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Effects of Training Volume on Strength and Hypertrophy in Young Men

Sooneste, Heiki1; Tanimoto, Michiya2; Kakigi, Ryo1; Saga, Norio3; Katamoto, Shizuo1

Journal of Strength & Conditioning Research: January 2013 - Volume 27 - Issue 1 - p 8–13
doi: 10.1519/JSC.0b013e3182679215
Original Research

Abstract: Sooneste, H, Tanimoto, M, Kakigi, R, Saga, N, and Katamoto, S. Effects of training volume on strength and hypertrophy in young men. J Strength Cond Res 27(1): 8–13, 2013—Knowledge of the effects of training volume on upper limb muscular strength and hypertrophy is rather limited. In this study, both arms of the same subject were trained in a crossover-like design with different training volumes (1 or 3 sets) to eliminate the effects of genetic variation and other individual differences. The purpose of this study was to investigate the effects of training volume on muscular strength and hypertrophy in sedentary, untrained young Japanese men. Eight subjects (age, 25.0 ± 2.1 years; body mass, 64.2 ± 7.9 kg; height, 171.7 ± 5.1 cm) were recruited. The subjects trained their elbow flexor muscles twice per week for 12 consecutive weeks using a seated dumbbell preacher curl. The arms were randomly assigned to training with 1 or 3 sets. The training weight was set at 80% of 1 repetition maximum for all sets. The 3-set protocol increased cross-sectional area significantly more than did 1 set (1 set, 8.0 ± 3.7%; 3 sets, 13.3 ± 3.6%, p < 0.05). Furthermore, gains in strength with the 3-set protocol tended to be greater than those with 1 set (1 set, 20.4 ± 21.6%; 3 sets, 31.7 ± 22.0%, p = 0.076). Based on the results, the authors recommend 3 sets for sedentary untrained individuals. However, this population should incorporate light training days of 1 set into their training program to prevent overtraining and ensure adherence. The findings are relevant for the sedentary, untrained young male population and must be interpreted within the context of this study.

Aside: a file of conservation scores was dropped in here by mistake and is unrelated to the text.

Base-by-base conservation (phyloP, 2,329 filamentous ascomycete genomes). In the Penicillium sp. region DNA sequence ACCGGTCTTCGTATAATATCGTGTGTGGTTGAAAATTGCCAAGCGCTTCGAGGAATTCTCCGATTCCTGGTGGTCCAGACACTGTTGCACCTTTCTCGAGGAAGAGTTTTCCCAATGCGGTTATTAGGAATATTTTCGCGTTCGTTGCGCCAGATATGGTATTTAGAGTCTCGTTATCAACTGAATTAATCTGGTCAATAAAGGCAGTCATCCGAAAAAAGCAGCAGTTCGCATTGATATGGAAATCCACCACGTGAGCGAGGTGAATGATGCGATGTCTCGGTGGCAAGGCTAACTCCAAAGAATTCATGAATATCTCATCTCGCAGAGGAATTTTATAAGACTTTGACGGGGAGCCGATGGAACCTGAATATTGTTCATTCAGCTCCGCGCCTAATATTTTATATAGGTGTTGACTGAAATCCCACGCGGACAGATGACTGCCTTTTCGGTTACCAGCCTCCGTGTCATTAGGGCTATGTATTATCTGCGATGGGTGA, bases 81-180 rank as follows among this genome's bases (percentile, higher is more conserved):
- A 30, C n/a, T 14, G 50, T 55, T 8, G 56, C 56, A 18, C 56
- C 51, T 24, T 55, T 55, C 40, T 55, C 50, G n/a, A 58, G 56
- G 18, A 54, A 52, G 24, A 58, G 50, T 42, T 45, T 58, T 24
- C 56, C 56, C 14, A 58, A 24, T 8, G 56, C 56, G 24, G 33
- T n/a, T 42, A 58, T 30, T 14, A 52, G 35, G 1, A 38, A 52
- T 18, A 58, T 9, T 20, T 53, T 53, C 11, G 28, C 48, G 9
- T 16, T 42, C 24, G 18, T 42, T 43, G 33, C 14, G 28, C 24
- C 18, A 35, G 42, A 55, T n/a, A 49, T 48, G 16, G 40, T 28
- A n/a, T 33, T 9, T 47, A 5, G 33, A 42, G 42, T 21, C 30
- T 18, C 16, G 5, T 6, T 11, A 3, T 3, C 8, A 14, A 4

1Graduate School of Health and Sports Science, Juntendo University, Inzai City, Japan

2Department of Biomedical Engineering, Kinki University, Wakayama, Japan

3Institute of Health and Sports Science & Medicine, Juntendo University, Inzai City, Japan

Address correspondence to Heiki Sooneste

© 2013 National Strength and Conditioning Association